This is the time of the year when new campus graduate join their first organization to start their career. And like everyone else, these first time employees want to be successful in their careers. If you are a reporting manager, how can you set them up for success?
In my recent blog on Law of Hiring, I wrote about how a new hire changes the average performance of the team. Now that a new person is joining, how can this be used as an opportunity to bring about a positive change in the team?
Here is my list of top 10 areas to cover for new hires as a reporting manager –
1. Product Related – Ask them to learn about the product they will be working on as an end user. If they don’t know how users are going to use their product, they have already failed. Ask them to install the product and write their first application. This should happen during the first week of joining.
2. Technology/domain related – Ask them to learn the technology required for the role, and related spectrum around it. Typically, this is a longer process and also related to on-job training. But having a plan around areas to learn is a great start.
3. Company related – Provide a quick understanding of company and its overall direction and strategy. If you can’t, your new hire is in a wrong team.
4. Business & customer related – Who are typical customers of your product. Why do they use the product to solve what kind of issues? What is the future roadmap or vision of the product? Depending upon the role, some amount of information around business should also be covered like pricing and how the product is sold.
5. Process related – There are several processes that a team follows. While most processes are understood once someone uses them, it is most important to talk about best practices to follow and bad practices to avoid. This is your opportunity to improve processes and set expectations before new hires pick bad practices by observing others. For example, for a development team, it can be about doing proper source code review , or doing appropriate amount of unit testing before checkin.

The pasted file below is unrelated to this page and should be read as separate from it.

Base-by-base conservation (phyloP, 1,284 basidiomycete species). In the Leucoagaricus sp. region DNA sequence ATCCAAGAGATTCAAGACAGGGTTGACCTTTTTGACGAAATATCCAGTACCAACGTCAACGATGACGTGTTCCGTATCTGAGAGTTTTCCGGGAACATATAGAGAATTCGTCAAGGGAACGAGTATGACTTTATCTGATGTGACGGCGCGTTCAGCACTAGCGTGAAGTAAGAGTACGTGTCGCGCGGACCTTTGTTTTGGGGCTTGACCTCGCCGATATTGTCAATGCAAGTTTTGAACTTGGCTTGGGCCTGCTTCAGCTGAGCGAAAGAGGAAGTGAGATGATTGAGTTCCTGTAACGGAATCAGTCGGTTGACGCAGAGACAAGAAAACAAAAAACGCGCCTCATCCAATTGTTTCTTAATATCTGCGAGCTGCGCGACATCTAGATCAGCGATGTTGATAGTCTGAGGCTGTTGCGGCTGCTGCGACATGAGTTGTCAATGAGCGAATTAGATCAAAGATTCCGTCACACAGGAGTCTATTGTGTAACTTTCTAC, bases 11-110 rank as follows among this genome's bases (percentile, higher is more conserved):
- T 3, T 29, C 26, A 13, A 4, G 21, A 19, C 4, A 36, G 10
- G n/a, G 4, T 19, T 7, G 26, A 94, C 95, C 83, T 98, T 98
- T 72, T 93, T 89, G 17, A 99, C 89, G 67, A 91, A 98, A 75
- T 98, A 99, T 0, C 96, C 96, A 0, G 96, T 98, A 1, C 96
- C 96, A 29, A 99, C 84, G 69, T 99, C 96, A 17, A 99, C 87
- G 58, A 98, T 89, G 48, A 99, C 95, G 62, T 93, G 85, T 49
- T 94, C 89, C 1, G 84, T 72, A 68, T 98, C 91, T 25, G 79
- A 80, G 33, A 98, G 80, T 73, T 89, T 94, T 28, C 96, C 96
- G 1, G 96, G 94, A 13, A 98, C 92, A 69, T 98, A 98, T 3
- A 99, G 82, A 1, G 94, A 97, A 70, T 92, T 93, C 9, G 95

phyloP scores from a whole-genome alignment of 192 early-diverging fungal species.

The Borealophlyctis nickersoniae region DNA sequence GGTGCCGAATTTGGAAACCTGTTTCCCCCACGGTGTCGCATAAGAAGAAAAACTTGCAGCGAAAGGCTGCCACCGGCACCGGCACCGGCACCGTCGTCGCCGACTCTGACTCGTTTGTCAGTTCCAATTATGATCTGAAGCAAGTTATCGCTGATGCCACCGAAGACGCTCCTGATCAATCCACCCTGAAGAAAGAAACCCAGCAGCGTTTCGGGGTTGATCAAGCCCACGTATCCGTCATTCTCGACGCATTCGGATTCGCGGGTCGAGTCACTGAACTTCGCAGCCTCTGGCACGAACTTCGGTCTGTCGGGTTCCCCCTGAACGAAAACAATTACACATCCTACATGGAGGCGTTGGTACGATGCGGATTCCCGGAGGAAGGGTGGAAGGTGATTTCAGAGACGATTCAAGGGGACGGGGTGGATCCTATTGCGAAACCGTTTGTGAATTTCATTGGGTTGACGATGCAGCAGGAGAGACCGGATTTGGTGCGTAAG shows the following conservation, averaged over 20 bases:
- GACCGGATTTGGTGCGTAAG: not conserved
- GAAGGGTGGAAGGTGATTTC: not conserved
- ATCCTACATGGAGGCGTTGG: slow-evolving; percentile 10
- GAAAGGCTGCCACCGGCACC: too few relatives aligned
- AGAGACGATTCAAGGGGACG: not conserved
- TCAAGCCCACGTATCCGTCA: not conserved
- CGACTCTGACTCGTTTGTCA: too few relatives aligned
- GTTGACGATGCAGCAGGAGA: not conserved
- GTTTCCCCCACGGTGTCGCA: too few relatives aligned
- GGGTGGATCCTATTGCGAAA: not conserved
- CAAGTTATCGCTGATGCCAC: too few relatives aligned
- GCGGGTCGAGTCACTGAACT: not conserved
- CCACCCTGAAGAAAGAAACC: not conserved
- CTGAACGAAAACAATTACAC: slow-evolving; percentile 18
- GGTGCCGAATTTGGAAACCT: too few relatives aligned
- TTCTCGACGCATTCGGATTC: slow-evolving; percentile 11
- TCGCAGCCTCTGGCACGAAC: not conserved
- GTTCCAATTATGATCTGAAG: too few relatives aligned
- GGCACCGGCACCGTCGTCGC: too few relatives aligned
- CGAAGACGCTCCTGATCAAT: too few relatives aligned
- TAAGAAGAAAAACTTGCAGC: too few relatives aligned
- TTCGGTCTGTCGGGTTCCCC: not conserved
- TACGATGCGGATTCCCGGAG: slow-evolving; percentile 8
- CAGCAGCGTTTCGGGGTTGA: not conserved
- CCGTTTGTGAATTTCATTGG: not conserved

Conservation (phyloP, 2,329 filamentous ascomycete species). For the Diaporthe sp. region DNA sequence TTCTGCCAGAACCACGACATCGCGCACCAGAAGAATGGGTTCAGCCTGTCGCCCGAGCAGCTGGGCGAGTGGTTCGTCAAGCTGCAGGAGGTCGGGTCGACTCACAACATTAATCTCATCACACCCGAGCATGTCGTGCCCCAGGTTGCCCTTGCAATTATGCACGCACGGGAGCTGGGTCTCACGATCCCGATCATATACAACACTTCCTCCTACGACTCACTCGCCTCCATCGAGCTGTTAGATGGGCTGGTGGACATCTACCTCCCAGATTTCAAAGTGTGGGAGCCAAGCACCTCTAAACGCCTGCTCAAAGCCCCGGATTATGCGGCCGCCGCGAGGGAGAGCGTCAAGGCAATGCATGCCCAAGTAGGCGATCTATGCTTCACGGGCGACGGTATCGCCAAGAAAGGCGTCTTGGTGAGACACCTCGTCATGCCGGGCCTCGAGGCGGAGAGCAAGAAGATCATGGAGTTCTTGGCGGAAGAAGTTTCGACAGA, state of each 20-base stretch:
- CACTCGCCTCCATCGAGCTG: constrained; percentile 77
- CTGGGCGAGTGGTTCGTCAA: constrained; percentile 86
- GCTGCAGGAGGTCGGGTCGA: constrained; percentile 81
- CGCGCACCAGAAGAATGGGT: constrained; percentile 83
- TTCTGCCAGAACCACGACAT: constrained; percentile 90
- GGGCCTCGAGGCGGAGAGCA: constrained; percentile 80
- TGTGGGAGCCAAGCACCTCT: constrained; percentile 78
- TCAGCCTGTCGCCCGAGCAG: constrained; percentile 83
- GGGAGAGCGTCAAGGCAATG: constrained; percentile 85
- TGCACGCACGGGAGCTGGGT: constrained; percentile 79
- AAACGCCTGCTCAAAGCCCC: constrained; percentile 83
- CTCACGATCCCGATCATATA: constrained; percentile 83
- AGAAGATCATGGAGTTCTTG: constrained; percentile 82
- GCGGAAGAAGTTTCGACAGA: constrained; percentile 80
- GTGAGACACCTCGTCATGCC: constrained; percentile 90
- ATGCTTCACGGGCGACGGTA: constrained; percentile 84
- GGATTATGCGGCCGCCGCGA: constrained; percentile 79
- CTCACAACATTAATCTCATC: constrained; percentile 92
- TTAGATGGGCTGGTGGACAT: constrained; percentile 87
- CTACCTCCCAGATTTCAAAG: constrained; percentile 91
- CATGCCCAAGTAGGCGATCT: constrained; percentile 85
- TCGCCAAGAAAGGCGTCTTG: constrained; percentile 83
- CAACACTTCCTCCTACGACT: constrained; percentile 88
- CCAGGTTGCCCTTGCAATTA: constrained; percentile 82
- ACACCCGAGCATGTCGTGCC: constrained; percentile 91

6. Soft skills for high impact – These qualities are subtle but many new hires and managers miss to develop them right from the beginning. Self-driven, low management overhead qualities and communication skills are desirable. New hires should discuss with managers and pick top 3 else the list is too long.
7. Time management – Yes, it should start from day 1. Managing office time, not indulging in time-wasting activities, managing web browsing and Facebook time are important. It is very difficult to achieve peak performance without proper time management. Add ability to prioritize work to that list. You must share your experience and expectations with new hires.
8. Innovation – Many companies and teams desire to build a culture of innovation. They are struggling. This is an area of big opportunity for both new hires and managers. There are several models and processes available, you help setup one for your new hires. This is a good long term investment for both.
9. Culture & Values – My simple ask is around hallway or water-cooler discussion. What topics helps to build positive impression? Explain new hires how to use the informal discussion time to generate new ideas, initiate interesting professional discussion and build relationships. These informal conversations define the culture of your team.
10. Plan for first 4 weeks to make an impression – All of the above should be part of new hires first 4-week plan. This is the time when everyone is forming an impression about the new hire and he/she should drive this plan – it is a matter of his/her career and success.